What to Expect When Expectingto Replace Your Windows

Window installation

Going through the window replacement process is something a homeowner might only do once or twice in their entire lives. It is completely normal not to know what to expect when purchasing and installing replacement windows. We’ve put together a simple list of things to consider:

  1. Consider the aesthetics that the windows contribute to your home. Some people say that eyes are the window to the soul, but we say that windows are the eyes to the house. The appearance of your windows contributes a lot to the homes curb peel. Use an online tools that lets you try different window styles and colors to see what they would look like on your home before you actually take the plunge.
  2. DIY it?

    Many homeowners like to do their own home-improvement projects to save a little money on labor. While DIY landscaping, plumbing, and paint projects can save you a lot of money, window replacements require precision and know-how. If you do it wrong, it can cost you a lot of extra cash in the long-run. Hiring a professional for your window replacement installation is a good insurance policy that they’ll be done right. It’s especially beneficial to use a professional who offers warranties on their labor and parts in addition to the warranty already offered by the window manufacturer.
  3. Look for unbiased endorsements.

    When you are researching what kind of windows to put in your house, look for accreditation and endorsements from home building experts. A few organizations who endorse the quality of windows are the American Architectural Manufacturers Association, the National Fenestration Rating Council, and the federal government’s own Energy Star rating. Because these organizations are third-parties, their endorsements are unbiased and give you a good idea of the quality of the window.
  4. Learn your energy-efficiency vocabulary.

    One of the greatest benefits that come with good quality window replacements is the energy savings. Energy-efficient windows can reduce your utility bills by letting 95% of that natural light in while blocking the UV rays and heat that comes with it. A few ways that the energy-efficiency of a window is described include:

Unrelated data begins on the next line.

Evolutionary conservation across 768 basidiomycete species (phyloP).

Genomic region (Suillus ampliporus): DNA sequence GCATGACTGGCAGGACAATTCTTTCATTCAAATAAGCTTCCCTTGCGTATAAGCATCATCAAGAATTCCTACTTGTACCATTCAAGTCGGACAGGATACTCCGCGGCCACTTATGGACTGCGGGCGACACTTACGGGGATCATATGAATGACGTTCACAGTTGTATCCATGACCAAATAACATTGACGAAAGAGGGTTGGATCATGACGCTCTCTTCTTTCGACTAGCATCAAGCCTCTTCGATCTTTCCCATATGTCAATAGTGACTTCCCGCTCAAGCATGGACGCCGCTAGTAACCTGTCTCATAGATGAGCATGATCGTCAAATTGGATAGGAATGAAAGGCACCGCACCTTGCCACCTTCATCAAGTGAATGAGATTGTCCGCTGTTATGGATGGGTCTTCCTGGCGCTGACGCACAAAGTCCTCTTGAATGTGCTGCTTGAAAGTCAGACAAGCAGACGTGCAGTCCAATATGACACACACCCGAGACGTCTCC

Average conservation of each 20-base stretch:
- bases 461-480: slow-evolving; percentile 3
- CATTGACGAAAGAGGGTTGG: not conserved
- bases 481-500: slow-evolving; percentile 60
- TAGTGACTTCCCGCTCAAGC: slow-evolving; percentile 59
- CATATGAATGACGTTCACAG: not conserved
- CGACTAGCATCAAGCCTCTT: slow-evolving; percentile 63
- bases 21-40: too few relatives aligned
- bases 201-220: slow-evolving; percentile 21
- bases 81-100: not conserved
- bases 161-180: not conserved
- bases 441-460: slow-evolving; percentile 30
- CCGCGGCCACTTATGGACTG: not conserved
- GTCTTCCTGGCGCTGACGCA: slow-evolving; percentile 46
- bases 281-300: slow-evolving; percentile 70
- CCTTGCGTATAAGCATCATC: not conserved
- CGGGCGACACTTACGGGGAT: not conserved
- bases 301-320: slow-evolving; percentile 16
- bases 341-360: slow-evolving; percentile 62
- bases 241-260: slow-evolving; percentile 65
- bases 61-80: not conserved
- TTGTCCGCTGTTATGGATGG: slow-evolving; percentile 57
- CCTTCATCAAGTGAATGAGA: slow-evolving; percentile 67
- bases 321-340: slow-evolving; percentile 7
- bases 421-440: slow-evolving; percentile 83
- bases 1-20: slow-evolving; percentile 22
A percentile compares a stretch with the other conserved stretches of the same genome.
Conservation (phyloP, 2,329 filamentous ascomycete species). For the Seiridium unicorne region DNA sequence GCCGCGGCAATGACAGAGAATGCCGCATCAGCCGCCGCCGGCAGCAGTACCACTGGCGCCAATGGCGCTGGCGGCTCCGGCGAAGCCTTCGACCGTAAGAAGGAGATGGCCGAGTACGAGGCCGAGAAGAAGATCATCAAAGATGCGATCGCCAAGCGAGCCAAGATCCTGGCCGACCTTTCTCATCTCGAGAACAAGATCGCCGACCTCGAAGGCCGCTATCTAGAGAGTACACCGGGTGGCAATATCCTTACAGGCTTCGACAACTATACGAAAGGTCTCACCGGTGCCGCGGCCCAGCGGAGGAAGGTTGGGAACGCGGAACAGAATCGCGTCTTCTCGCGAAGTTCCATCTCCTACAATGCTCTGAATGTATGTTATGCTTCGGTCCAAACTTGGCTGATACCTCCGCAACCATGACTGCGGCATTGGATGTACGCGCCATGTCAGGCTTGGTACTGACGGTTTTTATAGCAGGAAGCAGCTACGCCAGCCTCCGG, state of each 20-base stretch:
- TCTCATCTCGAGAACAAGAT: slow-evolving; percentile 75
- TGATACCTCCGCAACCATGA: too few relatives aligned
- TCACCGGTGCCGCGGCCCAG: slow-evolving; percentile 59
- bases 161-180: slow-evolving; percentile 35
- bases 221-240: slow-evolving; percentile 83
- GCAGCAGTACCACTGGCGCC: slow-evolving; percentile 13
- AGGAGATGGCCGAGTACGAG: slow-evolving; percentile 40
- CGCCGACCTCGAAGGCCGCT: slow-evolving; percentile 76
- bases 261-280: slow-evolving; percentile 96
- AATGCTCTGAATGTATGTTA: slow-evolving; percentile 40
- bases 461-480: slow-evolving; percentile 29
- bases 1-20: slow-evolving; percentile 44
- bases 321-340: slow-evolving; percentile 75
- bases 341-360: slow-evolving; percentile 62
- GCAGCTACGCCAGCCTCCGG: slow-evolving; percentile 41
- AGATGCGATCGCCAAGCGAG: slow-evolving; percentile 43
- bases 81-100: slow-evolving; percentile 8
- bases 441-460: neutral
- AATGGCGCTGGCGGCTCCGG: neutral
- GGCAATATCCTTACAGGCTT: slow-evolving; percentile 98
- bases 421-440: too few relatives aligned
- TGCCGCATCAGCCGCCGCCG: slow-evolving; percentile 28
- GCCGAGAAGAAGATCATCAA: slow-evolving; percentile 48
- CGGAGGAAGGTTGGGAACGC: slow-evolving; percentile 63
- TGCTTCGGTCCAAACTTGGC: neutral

• U-factor. The u-factor describes how much heat is transferred through the windows (or how well insulated they are). Windows generally have a u-factor rating of 0.25 to 1.25, and the lower the number, the better insulation it provides.
    • Solar Heat Gain Coefficient. This number tells you how much solar heat accompanies the sunlight through the window. This rating is measured on a scale of 0 to 1, and the lower the score, the less heat the sun gives you during the summer.
    • Visible transmittance. While you want your windows to block the heat, the more sunlight they allow the less electricity you need for lighting. The visible transmitted score is measured from 0 to 1 and indicates how much light comes through your window. The higher the score, the more light-efficient the windows are.
    • Air leakage. You want windows that release as little as air as possible while you are heating or cooling your home. The lower air leakage score a window has, the less it lets out.
  5. Compare and contrast.
    Once you are a resident window expert, create a list of priorities you have for your windows to identify what best meets your needs. Pricing, warranties, energy-efficiency, third-party endorsements are great factors to consider. Use your own set of priorities to consider how any of the potential windows meet your needs. A few tips for comparing windows include:

    • When using price as a consideration for choosing your windows, make sure you have apples-to-apples quotes. For example, some window prices do not include the accessories needed, or all of the installation costs.
    • When considering the warranty that comes with the window, make sure you understand how inclusive it is. Does it include air leaks or seal damage? Does it include accidental breakage? In addition to the quality of the actual window, what kind of reviews does the warranty get from other consumers? If you are replacing your windows for the resell value, make sure that the warranty is transferable to the next homeowner, that’s a big selling feature.

Have you ever replaced your windows? What features were most important to you? Please share in the comment section.

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